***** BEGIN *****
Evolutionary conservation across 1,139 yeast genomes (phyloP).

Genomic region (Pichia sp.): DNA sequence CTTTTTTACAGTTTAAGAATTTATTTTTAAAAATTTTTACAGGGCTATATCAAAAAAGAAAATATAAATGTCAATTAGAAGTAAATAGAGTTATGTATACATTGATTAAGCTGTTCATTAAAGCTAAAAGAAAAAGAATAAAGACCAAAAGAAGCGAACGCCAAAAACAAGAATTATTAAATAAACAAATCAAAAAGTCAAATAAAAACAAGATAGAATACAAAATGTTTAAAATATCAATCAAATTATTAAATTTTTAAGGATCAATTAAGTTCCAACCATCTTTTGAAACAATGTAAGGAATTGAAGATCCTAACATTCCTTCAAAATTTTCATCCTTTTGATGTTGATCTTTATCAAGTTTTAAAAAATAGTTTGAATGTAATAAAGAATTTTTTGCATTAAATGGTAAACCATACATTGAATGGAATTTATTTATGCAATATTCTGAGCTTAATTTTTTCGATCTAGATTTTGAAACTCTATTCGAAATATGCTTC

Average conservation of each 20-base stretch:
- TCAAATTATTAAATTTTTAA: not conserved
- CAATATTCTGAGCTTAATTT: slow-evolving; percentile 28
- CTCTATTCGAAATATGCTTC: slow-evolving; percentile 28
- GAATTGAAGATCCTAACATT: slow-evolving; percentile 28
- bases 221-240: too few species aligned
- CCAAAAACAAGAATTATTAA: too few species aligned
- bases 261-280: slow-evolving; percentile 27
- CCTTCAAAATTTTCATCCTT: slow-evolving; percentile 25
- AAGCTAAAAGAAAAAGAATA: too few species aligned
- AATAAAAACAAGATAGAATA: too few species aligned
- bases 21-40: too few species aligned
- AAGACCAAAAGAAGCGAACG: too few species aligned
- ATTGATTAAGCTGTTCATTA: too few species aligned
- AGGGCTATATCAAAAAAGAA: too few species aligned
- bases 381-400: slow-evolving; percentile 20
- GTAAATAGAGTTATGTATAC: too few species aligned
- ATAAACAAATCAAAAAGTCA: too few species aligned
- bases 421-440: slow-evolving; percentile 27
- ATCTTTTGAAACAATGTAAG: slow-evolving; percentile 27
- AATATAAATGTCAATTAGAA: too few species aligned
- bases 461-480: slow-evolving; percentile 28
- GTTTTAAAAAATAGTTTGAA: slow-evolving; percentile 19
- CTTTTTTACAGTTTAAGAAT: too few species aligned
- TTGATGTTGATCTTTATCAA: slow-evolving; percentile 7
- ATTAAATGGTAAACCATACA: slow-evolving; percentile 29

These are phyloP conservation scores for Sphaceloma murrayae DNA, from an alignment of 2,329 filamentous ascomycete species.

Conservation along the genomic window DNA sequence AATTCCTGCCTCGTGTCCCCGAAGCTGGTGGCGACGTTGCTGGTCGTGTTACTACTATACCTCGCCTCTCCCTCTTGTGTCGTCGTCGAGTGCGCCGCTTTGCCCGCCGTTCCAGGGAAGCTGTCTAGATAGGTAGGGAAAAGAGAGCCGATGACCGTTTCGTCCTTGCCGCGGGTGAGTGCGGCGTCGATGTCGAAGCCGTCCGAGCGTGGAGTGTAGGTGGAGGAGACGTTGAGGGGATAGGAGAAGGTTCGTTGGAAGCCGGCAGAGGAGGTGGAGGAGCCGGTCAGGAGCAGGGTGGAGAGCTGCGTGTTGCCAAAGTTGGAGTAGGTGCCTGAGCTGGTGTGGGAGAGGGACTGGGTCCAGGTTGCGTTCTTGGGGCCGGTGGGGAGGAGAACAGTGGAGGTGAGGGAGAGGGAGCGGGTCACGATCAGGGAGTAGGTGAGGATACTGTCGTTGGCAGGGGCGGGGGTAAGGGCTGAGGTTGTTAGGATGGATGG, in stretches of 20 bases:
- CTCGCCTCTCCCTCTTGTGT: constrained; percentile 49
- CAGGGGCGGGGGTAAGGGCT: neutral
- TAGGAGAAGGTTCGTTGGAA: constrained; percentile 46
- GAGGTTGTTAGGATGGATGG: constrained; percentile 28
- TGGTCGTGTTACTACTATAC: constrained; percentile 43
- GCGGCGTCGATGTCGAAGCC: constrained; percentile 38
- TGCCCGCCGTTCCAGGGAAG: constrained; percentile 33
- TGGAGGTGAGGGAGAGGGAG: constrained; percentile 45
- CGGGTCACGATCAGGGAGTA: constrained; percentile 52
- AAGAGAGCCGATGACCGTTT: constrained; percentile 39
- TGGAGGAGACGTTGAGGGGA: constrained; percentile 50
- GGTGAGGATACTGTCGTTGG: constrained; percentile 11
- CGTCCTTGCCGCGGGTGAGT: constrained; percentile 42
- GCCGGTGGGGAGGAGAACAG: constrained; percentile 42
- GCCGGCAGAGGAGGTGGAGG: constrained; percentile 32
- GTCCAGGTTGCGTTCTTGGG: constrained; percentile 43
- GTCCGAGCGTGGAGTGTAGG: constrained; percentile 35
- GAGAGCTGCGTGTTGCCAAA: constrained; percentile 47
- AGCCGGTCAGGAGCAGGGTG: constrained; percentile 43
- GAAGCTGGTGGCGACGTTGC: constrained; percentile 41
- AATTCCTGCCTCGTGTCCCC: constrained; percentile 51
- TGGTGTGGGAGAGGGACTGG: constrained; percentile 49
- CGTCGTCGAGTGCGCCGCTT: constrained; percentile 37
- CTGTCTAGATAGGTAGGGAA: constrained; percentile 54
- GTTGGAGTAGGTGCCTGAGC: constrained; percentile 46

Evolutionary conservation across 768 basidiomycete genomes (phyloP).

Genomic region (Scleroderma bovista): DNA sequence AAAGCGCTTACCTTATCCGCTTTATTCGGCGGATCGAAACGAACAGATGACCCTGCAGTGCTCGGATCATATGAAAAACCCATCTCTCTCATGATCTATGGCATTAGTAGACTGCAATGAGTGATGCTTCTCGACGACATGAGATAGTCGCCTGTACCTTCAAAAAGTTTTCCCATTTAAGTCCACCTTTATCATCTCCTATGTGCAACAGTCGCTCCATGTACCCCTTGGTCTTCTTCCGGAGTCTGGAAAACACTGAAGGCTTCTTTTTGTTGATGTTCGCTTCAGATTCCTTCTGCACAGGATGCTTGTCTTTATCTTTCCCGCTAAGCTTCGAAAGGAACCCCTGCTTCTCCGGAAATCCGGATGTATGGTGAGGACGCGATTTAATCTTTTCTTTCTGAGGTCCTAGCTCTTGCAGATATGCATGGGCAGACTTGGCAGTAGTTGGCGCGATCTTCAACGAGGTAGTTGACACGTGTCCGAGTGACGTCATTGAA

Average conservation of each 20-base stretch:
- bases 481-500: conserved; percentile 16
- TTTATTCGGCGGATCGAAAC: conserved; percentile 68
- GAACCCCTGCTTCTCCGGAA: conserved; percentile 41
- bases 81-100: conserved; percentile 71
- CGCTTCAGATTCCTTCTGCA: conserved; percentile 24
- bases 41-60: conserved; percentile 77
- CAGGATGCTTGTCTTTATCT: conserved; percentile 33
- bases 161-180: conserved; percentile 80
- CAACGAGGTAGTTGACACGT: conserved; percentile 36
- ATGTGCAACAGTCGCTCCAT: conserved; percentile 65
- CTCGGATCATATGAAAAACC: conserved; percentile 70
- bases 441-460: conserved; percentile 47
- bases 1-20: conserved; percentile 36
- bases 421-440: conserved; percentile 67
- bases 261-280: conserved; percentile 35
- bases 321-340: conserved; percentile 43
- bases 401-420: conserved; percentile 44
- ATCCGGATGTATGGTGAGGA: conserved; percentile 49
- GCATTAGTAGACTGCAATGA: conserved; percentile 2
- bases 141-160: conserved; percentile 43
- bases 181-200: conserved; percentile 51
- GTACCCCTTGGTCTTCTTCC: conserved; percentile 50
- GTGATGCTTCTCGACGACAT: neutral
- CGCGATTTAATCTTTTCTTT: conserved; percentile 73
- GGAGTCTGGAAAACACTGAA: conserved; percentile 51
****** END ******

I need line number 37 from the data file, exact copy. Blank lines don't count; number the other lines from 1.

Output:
- TGCCCGCCGTTCCAGGGAAG: constrained; percentile 33